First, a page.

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Residents take sides as Rowan County commissioners decided to appeal prayer lawsuit to Supreme Court

SALISBURY — Although the Rowan County commissioners were not divided in their vote Monday night to appeal the latest ruling in a prayer lawsuit against them, people who spoke during the public-comment period before the vote were of different minds.

Of the 20 people who spoke, most were in favor of the commissioners appealing the 4th Circuit Court decision that said the commissioners acted unconstitutionally by offering sectarian prayers before their meetings.

But six of the 20 asked the commissioners not to appeal the ruling and to accept the verdict.

“We all understand that this is a predominantly Christian county,” said Whitney Peckman. “However, we are a rapidly changing community, and many more ethnicities and religions are now represented.”

She said elected officials have a “mandate … to serve all of the community” and that, by saying Christian prayers, the commissioners make non-Christians feel like “others.”

“When you illuminate a small group as ‘the other,’ you intentionally — or not — intimidate them,” Peckman said.

The other five people who asked the commissioners not to appeal echoed similar sentiments, saying that Christian prayers before a public meeting exclude some of the commissioners’ constituents.

“We might as well just put up a banner that says, ‘We don’t want you here. Rowan County, home of Dan Nicholas Park. Foreigners, please go home,’” said Bob Johnsen.

The other 14 people who spoke said that allowing the commissioners to worship their God is part of their First Amendment rights.

“I truly don’t understand it. A lot of people preach tolerance, but then they don’t practice tolerance,” said state Rep. Carl Ford, R-China Grove. “They want me to have tolerance of them and their religion but they don’t have any for mine.”

Dean Hunter said, “The name of Jesus has always been divisive and always will be divisive.”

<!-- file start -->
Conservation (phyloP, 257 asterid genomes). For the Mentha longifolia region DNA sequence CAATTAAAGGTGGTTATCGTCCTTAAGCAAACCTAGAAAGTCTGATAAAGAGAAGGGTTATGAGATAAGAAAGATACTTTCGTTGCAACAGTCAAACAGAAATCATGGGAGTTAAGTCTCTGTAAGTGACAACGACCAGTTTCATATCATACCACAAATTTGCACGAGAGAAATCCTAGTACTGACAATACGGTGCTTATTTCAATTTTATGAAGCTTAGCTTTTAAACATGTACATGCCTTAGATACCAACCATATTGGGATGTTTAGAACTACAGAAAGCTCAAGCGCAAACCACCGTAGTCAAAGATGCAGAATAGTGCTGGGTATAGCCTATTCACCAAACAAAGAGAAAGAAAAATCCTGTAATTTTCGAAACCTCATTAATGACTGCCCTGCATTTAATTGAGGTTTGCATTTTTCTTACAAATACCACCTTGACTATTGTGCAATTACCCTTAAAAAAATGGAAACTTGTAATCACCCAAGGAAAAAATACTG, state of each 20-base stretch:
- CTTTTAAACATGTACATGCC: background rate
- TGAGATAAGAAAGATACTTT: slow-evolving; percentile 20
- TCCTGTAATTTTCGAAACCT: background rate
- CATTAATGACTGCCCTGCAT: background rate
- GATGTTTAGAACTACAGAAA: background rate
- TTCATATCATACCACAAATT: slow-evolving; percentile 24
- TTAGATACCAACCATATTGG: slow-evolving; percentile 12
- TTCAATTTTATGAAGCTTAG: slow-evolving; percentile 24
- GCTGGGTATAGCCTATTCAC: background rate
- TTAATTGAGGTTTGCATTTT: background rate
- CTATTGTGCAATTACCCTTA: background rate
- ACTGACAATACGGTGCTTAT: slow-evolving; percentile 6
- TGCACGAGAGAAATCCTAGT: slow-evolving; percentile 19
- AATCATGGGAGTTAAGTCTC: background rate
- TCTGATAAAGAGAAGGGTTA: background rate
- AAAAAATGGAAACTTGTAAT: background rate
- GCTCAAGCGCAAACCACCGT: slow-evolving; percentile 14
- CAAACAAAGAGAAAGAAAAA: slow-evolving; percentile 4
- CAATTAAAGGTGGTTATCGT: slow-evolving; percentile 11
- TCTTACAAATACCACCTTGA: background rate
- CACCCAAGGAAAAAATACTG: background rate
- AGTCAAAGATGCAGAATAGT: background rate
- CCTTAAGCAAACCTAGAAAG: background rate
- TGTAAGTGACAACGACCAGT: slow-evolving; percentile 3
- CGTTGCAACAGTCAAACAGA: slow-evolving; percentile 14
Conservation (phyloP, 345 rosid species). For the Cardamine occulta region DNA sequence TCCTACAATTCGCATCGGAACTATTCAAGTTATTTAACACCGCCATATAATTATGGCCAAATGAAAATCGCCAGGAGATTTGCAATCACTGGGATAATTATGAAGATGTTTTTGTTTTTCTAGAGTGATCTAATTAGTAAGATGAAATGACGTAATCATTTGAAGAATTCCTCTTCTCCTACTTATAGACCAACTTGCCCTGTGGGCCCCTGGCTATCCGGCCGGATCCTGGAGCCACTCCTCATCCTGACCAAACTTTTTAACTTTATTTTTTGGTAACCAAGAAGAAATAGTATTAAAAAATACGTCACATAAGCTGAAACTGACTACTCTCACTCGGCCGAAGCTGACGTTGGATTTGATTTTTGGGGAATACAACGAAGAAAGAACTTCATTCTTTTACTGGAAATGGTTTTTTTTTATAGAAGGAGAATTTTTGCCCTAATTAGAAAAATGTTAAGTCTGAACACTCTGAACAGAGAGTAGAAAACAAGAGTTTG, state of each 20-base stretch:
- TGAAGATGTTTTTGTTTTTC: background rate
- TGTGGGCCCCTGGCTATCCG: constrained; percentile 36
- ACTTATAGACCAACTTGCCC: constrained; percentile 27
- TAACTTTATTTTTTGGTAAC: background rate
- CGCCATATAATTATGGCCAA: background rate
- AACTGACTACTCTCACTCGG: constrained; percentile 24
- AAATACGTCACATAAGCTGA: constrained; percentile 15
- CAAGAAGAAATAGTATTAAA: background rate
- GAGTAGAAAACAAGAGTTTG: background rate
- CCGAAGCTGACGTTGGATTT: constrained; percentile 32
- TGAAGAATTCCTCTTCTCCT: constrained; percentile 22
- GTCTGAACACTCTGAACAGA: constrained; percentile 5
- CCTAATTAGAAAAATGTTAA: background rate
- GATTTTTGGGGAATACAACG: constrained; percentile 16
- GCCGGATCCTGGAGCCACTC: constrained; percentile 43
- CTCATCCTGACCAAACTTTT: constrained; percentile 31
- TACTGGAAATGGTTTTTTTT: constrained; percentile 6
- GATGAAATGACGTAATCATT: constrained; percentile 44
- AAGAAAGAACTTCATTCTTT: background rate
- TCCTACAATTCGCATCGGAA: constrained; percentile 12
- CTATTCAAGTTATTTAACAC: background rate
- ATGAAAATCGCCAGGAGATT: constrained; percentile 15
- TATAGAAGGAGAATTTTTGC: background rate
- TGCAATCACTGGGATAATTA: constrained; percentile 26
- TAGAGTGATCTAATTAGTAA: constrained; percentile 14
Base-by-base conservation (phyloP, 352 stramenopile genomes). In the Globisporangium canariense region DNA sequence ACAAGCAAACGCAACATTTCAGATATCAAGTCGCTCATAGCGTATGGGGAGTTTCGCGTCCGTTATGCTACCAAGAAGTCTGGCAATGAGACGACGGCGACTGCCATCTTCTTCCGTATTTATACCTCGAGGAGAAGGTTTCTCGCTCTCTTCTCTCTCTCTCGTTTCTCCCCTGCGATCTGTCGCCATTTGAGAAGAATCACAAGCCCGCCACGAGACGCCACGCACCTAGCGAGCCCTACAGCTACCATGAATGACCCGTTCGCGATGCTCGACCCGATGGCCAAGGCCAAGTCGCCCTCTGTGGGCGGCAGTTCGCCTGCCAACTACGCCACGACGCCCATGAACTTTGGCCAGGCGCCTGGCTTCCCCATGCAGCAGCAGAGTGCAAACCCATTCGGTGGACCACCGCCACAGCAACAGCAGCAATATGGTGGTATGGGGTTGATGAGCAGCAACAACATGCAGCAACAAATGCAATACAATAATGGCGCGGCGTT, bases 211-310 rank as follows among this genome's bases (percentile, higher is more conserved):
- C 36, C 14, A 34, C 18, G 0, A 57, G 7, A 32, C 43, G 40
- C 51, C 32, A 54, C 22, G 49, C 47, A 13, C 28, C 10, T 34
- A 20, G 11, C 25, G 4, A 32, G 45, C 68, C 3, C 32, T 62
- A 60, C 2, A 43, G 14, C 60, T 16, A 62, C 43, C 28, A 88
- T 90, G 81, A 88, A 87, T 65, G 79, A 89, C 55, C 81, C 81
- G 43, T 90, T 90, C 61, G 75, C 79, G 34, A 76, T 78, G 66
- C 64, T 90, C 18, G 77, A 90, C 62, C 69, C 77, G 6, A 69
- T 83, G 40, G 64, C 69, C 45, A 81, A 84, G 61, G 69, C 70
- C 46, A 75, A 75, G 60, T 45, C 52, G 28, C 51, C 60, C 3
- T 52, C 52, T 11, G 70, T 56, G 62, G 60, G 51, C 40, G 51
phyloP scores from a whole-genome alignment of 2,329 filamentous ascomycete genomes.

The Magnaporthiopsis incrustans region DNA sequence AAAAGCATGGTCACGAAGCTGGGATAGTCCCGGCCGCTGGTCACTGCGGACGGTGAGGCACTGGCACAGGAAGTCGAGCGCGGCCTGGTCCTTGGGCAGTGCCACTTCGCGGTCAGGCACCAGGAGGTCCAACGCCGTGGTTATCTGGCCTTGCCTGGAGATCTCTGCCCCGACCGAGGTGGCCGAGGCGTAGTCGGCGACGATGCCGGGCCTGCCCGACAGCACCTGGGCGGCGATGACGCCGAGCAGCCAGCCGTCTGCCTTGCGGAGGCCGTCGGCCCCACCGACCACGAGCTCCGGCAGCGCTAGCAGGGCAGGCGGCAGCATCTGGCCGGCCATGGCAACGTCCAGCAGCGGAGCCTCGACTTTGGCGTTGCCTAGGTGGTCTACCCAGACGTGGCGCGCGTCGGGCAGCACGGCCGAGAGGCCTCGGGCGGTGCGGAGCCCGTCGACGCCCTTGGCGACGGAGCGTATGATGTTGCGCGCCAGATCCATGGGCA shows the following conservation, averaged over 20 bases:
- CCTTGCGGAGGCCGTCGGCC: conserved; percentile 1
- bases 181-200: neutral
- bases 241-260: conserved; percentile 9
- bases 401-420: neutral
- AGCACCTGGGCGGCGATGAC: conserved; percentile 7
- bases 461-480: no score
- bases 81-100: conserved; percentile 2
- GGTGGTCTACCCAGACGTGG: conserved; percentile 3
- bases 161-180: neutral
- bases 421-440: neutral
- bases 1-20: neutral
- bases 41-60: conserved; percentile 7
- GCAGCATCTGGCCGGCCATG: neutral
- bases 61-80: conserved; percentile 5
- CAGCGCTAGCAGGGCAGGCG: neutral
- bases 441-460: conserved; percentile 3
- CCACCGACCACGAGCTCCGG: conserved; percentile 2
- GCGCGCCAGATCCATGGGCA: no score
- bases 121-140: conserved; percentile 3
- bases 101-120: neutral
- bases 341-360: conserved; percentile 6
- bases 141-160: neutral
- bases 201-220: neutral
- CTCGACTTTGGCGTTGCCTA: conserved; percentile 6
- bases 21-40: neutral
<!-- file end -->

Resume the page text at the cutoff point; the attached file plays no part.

“I personally believe that each one of you have been afforded the opportunity to stand up for and to fight for a cause that’s greater than yourselves,” Hunter said. “A cause that represents the religious liberties of every citizen of not just our county but our great country.”

Many of the 14 who spoke in favor of appealing the decision thanked the commissioners for pursuing the issue in court to the extent that they already have.

When the commissioners made their remarks just before the vote, Chairman Greg Edds said he wanted to make clear that the issue is not about specifically praying in the name of Jesus Christ.

“If you are here because you want us to pray in Jesus’ name, I think you misunderstood the case,” Edds said.

He said that, instead, the case is about the fact that they had done nothing unconstitutional, such as coercing residents into praying.

He said that if the county did not pursue the case further, it would have to pay the legal fees for the North Carolina ACLU, which is representing the plaintiffs in the lawsuit. It was an idea that he said made him “sick to his stomach.”

He said the county would also have to pay the ACLU’s legal fees if the Supreme Court decides to hear the case and rules in the plaintiffs’ favor.

Commissioner Judy Klusman said that when she first looked at the case, it seemed like a simple issue. As an ordained pastor, she said, praying to God has always been a part of her life.

“But I think after all of us, listening to what the chairman has said and looking at the history of this, that, for me, free speech is at the very foundation of what this case is all about,” Klusman said.

Chris Brook, the ACLU of North Carolina legal director, issued a statement after the vote:

“The bottom line is that local government meetings should be welcoming to all community members, regardless of their religious beliefs. The issues in this case have already been thoroughly reviewed by two federal courts, which agreed that Rowan County’s former practice was unconstitutional.
“We believe those rulings should be the final word in this case, but no matter what, we will continue defending the rights of our clients and all Rowan County residents to be free from religious coercion by government officials.”

The ACLU filed the lawsuit in 2013 on behalf of Rowan County residents Nan Lund, Robert Voelker and Liesa Montag-Siegal.

Since then, the case has moved through several other courts and has resulted in conflicting rulings on whether or not the commissioners were within the Constitution.

The most recent ruling was in July, when a 4th Circuit en banc panel ruled 10-5 that the commissioners’ prayer practices were unconstitutional.

Now that the commissioners have voted to appeal that July ruling, the case will move to the Supreme Court. It may choose not to hear the case, which would mean that the July ruling would stand.

Before adjourning Monday’s meeting, Edds asked that “regardless of the side you’re on,” people talk with one another before leaving.

“Talk with someone tonight that came up here and didn’t say the things that you agree with. It seems like we talk at each other a lot instead of talking with each other,” Edds said. “And this is something that I believe can be used, genuinely, to unite this community.”

Josh Bergeron assisted in reporting this story.

Contact reporter Jessica Coates at 704-797-4222.

 

 

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